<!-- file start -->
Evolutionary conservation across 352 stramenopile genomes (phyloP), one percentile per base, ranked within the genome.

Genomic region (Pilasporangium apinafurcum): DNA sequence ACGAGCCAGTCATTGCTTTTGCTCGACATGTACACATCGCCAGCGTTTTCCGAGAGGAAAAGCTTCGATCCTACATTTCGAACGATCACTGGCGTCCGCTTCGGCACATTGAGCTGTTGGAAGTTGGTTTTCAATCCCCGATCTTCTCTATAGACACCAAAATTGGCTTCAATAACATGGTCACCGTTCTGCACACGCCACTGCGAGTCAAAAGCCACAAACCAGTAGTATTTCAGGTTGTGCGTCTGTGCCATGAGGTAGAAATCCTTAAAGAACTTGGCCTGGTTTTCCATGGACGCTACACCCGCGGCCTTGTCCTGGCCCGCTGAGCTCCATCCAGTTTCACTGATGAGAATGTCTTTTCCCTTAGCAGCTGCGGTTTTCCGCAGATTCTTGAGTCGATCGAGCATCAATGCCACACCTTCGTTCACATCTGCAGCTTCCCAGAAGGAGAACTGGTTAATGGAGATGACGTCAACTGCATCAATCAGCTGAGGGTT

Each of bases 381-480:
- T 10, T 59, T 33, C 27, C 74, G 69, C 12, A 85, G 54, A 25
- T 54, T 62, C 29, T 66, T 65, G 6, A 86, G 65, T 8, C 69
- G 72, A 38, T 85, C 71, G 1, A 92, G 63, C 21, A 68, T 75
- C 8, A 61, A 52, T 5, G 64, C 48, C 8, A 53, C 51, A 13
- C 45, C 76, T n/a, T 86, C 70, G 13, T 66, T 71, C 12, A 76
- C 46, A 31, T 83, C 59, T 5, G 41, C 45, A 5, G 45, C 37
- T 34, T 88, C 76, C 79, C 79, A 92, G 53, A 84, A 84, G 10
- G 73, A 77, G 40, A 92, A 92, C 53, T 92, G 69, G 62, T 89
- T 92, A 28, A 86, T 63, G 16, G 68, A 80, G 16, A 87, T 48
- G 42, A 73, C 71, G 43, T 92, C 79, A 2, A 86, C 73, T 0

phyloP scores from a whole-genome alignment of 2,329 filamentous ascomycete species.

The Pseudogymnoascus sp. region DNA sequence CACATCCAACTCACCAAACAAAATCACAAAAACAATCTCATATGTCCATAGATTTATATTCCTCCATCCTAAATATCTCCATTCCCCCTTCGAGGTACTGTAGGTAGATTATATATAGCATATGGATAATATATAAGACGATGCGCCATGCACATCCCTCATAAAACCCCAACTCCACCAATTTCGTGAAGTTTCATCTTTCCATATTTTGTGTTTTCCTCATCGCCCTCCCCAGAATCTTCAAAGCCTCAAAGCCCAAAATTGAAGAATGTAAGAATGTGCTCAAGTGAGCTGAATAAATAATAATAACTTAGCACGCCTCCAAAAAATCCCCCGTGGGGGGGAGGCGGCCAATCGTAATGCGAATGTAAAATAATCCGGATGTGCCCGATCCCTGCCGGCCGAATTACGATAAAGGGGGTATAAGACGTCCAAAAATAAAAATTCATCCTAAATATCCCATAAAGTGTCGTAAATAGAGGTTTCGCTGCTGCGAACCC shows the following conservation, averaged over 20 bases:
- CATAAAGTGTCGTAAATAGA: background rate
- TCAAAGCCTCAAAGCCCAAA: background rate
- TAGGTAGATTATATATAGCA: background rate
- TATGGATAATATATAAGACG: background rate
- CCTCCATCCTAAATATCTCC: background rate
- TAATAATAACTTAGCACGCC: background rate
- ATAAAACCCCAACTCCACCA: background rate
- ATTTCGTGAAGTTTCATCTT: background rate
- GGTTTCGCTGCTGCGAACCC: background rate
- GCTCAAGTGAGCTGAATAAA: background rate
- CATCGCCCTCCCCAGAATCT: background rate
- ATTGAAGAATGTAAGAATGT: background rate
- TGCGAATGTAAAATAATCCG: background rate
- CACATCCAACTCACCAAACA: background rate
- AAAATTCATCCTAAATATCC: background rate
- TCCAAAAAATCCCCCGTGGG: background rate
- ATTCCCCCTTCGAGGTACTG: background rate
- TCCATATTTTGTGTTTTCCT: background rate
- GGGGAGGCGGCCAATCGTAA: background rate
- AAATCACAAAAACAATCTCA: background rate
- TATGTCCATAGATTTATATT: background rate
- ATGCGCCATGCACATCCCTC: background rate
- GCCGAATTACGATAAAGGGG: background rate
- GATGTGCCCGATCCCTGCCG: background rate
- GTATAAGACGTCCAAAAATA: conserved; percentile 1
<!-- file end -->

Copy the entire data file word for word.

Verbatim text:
Evolutionary conservation across 352 stramenopile genomes (phyloP), one percentile per base, ranked within the genome.

Genomic region (Pilasporangium apinafurcum): DNA sequence ACGAGCCAGTCATTGCTTTTGCTCGACATGTACACATCGCCAGCGTTTTCCGAGAGGAAAAGCTTCGATCCTACATTTCGAACGATCACTGGCGTCCGCTTCGGCACATTGAGCTGTTGGAAGTTGGTTTTCAATCCCCGATCTTCTCTATAGACACCAAAATTGGCTTCAATAACATGGTCACCGTTCTGCACACGCCACTGCGAGTCAAAAGCCACAAACCAGTAGTATTTCAGGTTGTGCGTCTGTGCCATGAGGTAGAAATCCTTAAAGAACTTGGCCTGGTTTTCCATGGACGCTACACCCGCGGCCTTGTCCTGGCCCGCTGAGCTCCATCCAGTTTCACTGATGAGAATGTCTTTTCCCTTAGCAGCTGCGGTTTTCCGCAGATTCTTGAGTCGATCGAGCATCAATGCCACACCTTCGTTCACATCTGCAGCTTCCCAGAAGGAGAACTGGTTAATGGAGATGACGTCAACTGCATCAATCAGCTGAGGGTT

Each of bases 381-480:
- T 10, T 59, T 33, C 27, C 74, G 69, C 12, A 85, G 54, A 25
- T 54, T 62, C 29, T 66, T 65, G 6, A 86, G 65, T 8, C 69
- G 72, A 38, T 85, C 71, G 1, A 92, G 63, C 21, A 68, T 75
- C 8, A 61, A 52, T 5, G 64, C 48, C 8, A 53, C 51, A 13
- C 45, C 76, T n/a, T 86, C 70, G 13, T 66, T 71, C 12, A 76
- C 46, A 31, T 83, C 59, T 5, G 41, C 45, A 5, G 45, C 37
- T 34, T 88, C 76, C 79, C 79, A 92, G 53, A 84, A 84, G 10
- G 73, A 77, G 40, A 92, A 92, C 53, T 92, G 69, G 62, T 89
- T 92, A 28, A 86, T 63, G 16, G 68, A 80, G 16, A 87, T 48
- G 42, A 73, C 71, G 43, T 92, C 79, A 2, A 86, C 73, T 0

phyloP scores from a whole-genome alignment of 2,329 filamentous ascomycete species.

The Pseudogymnoascus sp. region DNA sequence CACATCCAACTCACCAAACAAAATCACAAAAACAATCTCATATGTCCATAGATTTATATTCCTCCATCCTAAATATCTCCATTCCCCCTTCGAGGTACTGTAGGTAGATTATATATAGCATATGGATAATATATAAGACGATGCGCCATGCACATCCCTCATAAAACCCCAACTCCACCAATTTCGTGAAGTTTCATCTTTCCATATTTTGTGTTTTCCTCATCGCCCTCCCCAGAATCTTCAAAGCCTCAAAGCCCAAAATTGAAGAATGTAAGAATGTGCTCAAGTGAGCTGAATAAATAATAATAACTTAGCACGCCTCCAAAAAATCCCCCGTGGGGGGGAGGCGGCCAATCGTAATGCGAATGTAAAATAATCCGGATGTGCCCGATCCCTGCCGGCCGAATTACGATAAAGGGGGTATAAGACGTCCAAAAATAAAAATTCATCCTAAATATCCCATAAAGTGTCGTAAATAGAGGTTTCGCTGCTGCGAACCC shows the following conservation, averaged over 20 bases:
- CATAAAGTGTCGTAAATAGA: background rate
- TCAAAGCCTCAAAGCCCAAA: background rate
- TAGGTAGATTATATATAGCA: background rate
- TATGGATAATATATAAGACG: background rate
- CCTCCATCCTAAATATCTCC: background rate
- TAATAATAACTTAGCACGCC: background rate
- ATAAAACCCCAACTCCACCA: background rate
- ATTTCGTGAAGTTTCATCTT: background rate
- GGTTTCGCTGCTGCGAACCC: background rate
- GCTCAAGTGAGCTGAATAAA: background rate
- CATCGCCCTCCCCAGAATCT: background rate
- ATTGAAGAATGTAAGAATGT: background rate
- TGCGAATGTAAAATAATCCG: background rate
- CACATCCAACTCACCAAACA: background rate
- AAAATTCATCCTAAATATCC: background rate
- TCCAAAAAATCCCCCGTGGG: background rate
- ATTCCCCCTTCGAGGTACTG: background rate
- TCCATATTTTGTGTTTTCCT: background rate
- GGGGAGGCGGCCAATCGTAA: background rate
- AAATCACAAAAACAATCTCA: background rate
- TATGTCCATAGATTTATATT: background rate
- ATGCGCCATGCACATCCCTC: background rate
- GCCGAATTACGATAAAGGGG: background rate
- GATGTGCCCGATCCCTGCCG: background rate
- GTATAAGACGTCCAAAAATA: conserved; percentile 1